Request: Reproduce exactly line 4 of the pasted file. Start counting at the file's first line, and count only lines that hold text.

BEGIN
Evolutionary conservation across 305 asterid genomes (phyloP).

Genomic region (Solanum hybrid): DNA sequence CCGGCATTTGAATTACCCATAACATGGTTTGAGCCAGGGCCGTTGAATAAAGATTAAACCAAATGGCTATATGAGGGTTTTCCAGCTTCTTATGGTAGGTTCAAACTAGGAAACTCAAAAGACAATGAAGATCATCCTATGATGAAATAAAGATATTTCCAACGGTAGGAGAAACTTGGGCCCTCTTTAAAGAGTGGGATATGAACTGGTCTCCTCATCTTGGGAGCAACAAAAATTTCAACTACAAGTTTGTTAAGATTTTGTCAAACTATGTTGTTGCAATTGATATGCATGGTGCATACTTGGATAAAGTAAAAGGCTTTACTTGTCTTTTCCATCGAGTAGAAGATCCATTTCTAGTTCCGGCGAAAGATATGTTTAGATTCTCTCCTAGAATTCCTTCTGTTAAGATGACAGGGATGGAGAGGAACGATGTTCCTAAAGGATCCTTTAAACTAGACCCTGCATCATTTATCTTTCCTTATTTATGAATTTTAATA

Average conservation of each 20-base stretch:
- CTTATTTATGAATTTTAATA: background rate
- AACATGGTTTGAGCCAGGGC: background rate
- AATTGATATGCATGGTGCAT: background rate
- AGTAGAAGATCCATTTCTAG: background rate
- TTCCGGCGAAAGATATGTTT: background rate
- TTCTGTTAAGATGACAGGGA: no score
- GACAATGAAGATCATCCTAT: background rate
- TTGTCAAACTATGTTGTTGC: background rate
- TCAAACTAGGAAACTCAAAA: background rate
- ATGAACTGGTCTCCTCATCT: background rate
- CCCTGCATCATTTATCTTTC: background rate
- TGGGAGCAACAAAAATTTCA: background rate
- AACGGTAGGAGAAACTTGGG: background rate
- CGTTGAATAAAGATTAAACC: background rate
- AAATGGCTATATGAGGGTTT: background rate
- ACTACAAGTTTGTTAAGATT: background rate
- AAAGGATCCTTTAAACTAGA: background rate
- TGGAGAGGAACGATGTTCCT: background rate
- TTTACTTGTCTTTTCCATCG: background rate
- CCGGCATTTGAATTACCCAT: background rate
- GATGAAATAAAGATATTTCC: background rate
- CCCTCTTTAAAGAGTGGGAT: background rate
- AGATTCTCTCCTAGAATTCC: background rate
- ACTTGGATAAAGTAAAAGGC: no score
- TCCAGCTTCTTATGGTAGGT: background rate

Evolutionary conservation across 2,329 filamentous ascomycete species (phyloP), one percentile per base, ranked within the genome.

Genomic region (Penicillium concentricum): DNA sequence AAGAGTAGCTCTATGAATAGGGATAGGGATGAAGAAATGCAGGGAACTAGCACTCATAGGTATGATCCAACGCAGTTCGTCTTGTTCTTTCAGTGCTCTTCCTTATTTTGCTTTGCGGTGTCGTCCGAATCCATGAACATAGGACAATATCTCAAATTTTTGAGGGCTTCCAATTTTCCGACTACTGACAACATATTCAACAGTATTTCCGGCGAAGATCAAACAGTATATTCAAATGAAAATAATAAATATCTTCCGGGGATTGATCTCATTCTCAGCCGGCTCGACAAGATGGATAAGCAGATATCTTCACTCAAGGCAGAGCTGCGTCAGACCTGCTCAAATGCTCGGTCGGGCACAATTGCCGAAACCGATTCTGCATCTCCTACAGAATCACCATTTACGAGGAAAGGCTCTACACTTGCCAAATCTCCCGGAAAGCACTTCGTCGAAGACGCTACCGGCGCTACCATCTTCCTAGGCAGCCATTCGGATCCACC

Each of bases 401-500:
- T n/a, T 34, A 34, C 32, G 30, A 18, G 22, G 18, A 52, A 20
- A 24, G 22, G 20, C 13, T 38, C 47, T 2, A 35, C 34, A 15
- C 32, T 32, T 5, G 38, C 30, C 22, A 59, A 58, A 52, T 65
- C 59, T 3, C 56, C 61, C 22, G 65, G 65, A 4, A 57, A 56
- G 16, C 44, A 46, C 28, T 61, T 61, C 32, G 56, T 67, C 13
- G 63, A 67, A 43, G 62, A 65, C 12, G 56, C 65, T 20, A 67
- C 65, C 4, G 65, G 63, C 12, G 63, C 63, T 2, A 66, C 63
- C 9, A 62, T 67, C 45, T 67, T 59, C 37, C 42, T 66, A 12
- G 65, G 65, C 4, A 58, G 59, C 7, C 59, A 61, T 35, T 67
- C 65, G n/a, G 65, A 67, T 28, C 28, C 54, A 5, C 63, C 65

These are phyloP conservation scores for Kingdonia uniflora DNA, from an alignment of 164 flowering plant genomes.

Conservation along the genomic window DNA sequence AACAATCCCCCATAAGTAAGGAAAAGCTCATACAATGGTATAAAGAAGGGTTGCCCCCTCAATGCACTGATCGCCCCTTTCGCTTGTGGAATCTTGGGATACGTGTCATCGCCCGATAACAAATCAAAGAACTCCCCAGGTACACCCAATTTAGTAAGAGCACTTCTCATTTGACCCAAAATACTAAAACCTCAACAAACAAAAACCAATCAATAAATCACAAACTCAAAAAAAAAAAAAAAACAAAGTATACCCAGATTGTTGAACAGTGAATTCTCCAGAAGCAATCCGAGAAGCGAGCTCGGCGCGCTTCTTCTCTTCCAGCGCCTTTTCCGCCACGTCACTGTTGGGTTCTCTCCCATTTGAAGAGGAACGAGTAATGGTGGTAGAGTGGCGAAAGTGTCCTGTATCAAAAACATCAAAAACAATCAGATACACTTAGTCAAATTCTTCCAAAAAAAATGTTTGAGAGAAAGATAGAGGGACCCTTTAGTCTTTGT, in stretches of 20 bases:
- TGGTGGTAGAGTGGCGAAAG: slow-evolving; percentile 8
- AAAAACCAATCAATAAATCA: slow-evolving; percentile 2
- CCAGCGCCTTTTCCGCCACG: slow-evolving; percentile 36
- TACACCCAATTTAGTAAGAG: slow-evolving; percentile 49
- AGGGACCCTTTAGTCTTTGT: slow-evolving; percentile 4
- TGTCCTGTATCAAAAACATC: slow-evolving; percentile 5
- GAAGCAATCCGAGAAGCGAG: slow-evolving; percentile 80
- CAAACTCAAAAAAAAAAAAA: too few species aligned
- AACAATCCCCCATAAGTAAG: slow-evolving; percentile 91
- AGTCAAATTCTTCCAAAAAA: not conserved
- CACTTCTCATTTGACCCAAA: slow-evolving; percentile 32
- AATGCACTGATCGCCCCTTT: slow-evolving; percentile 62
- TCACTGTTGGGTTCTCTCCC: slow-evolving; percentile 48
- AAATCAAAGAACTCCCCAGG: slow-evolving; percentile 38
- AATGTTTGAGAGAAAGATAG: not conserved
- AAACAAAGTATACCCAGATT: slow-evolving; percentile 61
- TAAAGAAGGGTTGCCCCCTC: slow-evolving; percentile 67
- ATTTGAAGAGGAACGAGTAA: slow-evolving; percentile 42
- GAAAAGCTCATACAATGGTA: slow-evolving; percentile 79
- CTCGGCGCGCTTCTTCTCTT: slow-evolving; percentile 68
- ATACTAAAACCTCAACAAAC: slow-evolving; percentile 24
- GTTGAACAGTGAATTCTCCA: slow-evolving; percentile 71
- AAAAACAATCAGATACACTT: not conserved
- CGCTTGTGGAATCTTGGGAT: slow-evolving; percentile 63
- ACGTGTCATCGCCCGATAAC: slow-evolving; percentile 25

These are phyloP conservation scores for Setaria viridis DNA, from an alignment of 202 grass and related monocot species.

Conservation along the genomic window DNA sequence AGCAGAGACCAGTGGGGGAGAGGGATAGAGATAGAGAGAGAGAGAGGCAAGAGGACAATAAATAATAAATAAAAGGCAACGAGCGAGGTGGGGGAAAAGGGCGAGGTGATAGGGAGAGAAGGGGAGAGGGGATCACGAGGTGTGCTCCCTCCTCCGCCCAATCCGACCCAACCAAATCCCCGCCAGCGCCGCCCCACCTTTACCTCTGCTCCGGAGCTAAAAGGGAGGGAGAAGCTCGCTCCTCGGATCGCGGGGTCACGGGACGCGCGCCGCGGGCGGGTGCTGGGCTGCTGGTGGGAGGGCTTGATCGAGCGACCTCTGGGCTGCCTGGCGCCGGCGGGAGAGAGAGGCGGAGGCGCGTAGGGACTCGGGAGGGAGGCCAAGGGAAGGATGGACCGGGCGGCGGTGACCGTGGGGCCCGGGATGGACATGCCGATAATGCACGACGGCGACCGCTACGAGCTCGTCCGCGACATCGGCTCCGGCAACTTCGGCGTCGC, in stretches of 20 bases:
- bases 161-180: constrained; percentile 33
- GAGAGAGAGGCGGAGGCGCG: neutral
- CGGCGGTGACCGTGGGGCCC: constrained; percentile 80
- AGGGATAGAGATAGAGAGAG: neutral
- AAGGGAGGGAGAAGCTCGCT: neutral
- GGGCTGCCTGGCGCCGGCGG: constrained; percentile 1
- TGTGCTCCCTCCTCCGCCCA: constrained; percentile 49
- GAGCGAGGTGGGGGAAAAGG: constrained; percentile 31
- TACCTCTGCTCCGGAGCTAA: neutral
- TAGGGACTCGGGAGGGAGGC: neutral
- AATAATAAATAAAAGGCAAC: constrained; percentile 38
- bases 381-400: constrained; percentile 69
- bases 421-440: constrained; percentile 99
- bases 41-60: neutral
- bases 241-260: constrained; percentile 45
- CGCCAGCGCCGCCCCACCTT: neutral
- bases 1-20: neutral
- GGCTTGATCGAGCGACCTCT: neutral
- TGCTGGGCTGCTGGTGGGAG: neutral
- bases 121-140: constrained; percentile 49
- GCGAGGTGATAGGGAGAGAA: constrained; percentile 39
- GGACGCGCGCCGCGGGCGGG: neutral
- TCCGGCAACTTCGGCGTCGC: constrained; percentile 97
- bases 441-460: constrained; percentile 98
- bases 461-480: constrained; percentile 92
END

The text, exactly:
- CTTATTTATGAATTTTAATA: background rate